The Monmouth University Poll was sponsored and conducted by the Monmouth University Polling Institute from March 2 to 5, 2018 with a national random sample of 803 adults age 18 and older, in English. This includes 400 contacted by a live interviewer on a landline telephone and 403 contacted by a live interviewer on a cell phone. Telephone numbers were selected through random digit dialing and landline respondents were selected with a modified Troldahl-Carter youngest adult household screen. Monmouth is responsible for all aspects of the survey design, data weighting and analysis. Final sample is weighted for region, age, education, gender and race based on US Census information. Data collection support provided by Braun Research (field) and SSI (RDD sample). For results based on this sample, one can say with 95% confidence that the error attributable to sampling has a maximum margin of plus or minus 3.5 percentage points (unadjusted for sample design).

     To me, the survey’s sampling method appears sound, and its questions well designed to minimize surveyor influence on the answers. But don’t take my word for it. Read the linked article and draw your own conclusions.

     If there is a body of persons who, individually or in aggregate, exercise more power than the elected officials of the federal government, we would be justified in pointing to them and saying “There is the true federal government. There is the ‘deep state.’” If we take Senator Boren’s comment on his dealings with the federal bureaucracy as sincere and at face value, and if the 75% of respondents to the Monmouth poll who believe there is such a body are correct in their surmise, we have a problem that goes well beyond anything we could correct by electoral means. But there’s that word if again. Is it so?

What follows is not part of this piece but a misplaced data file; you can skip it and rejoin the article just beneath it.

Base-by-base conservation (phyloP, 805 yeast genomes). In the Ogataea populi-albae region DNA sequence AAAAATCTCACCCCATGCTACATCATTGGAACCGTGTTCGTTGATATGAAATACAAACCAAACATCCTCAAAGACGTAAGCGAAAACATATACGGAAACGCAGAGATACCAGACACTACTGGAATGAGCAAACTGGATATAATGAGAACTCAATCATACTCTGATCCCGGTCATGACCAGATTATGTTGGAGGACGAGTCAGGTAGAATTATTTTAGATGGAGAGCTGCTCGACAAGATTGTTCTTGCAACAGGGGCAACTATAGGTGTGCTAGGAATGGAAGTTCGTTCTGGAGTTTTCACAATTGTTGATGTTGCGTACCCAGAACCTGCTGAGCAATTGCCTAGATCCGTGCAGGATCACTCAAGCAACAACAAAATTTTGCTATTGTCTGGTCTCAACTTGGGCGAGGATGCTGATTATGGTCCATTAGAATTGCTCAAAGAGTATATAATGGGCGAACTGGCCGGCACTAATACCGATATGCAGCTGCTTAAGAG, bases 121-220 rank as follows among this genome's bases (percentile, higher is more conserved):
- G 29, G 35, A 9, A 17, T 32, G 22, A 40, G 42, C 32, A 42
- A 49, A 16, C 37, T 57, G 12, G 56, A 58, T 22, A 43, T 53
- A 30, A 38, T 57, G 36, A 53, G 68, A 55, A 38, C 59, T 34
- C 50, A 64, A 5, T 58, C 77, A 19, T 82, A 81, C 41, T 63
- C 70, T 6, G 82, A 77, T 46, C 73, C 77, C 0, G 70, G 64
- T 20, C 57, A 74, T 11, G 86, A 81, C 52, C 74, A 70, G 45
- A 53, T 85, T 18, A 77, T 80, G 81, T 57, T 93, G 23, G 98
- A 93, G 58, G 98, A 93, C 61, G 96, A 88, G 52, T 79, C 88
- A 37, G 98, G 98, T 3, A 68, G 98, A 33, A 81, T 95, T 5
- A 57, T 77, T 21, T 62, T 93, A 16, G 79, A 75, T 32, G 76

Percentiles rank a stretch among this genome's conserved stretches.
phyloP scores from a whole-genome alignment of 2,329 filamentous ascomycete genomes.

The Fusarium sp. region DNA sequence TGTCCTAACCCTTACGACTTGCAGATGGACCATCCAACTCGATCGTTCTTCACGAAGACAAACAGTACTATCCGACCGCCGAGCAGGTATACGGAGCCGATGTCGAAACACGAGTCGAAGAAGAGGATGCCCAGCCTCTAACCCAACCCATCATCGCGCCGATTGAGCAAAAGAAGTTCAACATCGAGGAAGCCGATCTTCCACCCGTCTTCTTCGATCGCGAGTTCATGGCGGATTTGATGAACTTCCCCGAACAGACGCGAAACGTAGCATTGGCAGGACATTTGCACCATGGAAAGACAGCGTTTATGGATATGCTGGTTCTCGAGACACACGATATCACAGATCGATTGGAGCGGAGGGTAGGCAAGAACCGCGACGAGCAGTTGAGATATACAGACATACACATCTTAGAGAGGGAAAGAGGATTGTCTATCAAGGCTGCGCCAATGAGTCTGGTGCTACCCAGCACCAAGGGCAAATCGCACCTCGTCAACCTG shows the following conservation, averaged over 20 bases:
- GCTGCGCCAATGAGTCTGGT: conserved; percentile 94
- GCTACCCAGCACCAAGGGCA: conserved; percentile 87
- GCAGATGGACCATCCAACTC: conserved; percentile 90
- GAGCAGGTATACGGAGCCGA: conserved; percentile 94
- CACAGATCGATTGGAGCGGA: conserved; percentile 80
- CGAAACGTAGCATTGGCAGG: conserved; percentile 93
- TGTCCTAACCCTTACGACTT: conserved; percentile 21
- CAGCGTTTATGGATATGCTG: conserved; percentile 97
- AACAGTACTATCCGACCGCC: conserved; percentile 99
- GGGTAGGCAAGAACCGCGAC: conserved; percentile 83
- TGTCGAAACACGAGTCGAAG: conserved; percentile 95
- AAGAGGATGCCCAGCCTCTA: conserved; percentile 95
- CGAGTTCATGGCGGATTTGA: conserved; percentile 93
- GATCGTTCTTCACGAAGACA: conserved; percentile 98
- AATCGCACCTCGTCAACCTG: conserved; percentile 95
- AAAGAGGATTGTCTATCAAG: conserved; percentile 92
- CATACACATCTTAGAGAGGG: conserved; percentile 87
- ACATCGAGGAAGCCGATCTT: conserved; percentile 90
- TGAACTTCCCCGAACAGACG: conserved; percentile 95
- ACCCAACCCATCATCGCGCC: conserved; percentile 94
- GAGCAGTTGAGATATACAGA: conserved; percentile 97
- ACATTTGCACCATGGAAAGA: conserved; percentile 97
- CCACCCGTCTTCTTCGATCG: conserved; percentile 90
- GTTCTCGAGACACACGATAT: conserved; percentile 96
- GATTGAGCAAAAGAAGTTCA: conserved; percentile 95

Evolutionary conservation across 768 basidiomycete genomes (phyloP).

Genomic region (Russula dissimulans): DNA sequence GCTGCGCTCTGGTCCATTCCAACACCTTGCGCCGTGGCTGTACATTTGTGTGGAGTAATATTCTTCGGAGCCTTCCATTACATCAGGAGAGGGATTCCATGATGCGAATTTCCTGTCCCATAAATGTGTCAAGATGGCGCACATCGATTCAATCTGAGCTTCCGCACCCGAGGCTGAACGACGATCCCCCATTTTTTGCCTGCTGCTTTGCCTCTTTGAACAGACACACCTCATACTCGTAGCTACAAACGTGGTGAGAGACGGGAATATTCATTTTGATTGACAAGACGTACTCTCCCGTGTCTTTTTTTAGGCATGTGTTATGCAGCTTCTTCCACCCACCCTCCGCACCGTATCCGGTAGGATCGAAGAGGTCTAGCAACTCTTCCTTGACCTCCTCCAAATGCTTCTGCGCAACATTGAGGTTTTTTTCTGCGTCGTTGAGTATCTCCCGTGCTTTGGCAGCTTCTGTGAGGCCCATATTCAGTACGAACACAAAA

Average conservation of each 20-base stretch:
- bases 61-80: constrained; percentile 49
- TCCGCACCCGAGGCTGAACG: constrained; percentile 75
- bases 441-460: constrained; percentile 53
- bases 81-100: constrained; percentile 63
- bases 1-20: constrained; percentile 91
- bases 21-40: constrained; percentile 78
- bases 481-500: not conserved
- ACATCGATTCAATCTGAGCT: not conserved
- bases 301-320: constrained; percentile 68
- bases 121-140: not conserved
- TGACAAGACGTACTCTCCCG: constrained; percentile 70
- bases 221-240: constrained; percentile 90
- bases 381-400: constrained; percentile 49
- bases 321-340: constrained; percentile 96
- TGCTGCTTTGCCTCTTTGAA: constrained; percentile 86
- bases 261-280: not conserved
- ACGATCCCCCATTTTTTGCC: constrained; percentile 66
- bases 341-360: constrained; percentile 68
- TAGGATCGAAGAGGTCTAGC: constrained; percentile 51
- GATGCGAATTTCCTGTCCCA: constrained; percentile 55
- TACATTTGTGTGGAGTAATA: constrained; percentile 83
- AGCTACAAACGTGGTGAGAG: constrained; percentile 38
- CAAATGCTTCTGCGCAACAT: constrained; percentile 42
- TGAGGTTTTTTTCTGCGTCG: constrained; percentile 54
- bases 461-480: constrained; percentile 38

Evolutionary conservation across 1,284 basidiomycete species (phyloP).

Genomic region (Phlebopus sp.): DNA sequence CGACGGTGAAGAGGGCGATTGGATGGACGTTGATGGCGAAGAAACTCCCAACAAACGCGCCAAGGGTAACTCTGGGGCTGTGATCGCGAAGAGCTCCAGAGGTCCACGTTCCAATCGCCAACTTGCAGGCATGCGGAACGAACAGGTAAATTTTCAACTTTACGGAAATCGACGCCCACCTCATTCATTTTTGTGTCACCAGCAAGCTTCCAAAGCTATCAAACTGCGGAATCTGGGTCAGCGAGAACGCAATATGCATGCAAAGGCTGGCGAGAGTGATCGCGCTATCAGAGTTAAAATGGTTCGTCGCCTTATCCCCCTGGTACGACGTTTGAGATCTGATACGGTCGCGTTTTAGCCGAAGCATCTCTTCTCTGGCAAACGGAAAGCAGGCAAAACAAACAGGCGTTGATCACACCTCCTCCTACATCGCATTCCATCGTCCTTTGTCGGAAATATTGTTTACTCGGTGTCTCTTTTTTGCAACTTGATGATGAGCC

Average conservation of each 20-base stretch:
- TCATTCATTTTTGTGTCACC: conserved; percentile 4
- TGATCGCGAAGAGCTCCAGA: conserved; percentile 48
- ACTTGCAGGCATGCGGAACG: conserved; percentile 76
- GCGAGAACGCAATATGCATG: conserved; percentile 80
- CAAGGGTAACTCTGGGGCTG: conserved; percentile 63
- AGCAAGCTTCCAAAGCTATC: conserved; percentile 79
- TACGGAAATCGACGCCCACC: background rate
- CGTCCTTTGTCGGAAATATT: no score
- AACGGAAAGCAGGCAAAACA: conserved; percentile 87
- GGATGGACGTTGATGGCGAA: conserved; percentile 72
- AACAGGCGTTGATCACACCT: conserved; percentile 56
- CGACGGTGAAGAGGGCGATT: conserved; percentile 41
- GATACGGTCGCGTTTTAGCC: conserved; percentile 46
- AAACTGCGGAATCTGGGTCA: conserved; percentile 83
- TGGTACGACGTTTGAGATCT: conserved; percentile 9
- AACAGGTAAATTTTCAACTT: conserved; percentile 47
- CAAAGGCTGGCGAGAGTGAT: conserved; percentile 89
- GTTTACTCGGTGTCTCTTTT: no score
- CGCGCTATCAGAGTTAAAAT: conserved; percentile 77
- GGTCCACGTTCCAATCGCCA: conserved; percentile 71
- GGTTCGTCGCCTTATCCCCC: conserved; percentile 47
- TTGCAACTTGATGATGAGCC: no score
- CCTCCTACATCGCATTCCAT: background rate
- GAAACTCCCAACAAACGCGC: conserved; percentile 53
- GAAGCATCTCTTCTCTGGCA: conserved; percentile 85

Certainly, conditions are ripe for the emergence of such a body:

  1. Federal employees are protected from termination by Civil Service law.
  2. Voluntary resignations by federal employees are vanishingly few in number.
  3. Many layers of supervisors stand between the bureaucrat and the elected government.
  4. A supervisor-bureaucrat who fails to argue consistently for the expansion of his pyramid of subordinates (and, of course, the funding for it) will not survive. This is well known to career bureaucrats.
  5. As the funding for the bureaucracy is extracted by force from millions of persons who have no say in the matter, the top-level bureaucrat – e.g., a Cabinet Secretary – will have no qualms about championing the expansive desires of his subordinates. (Remember that by Item 4 above, Cabinet Secretaries also have an interest in expanding their departments and funding.)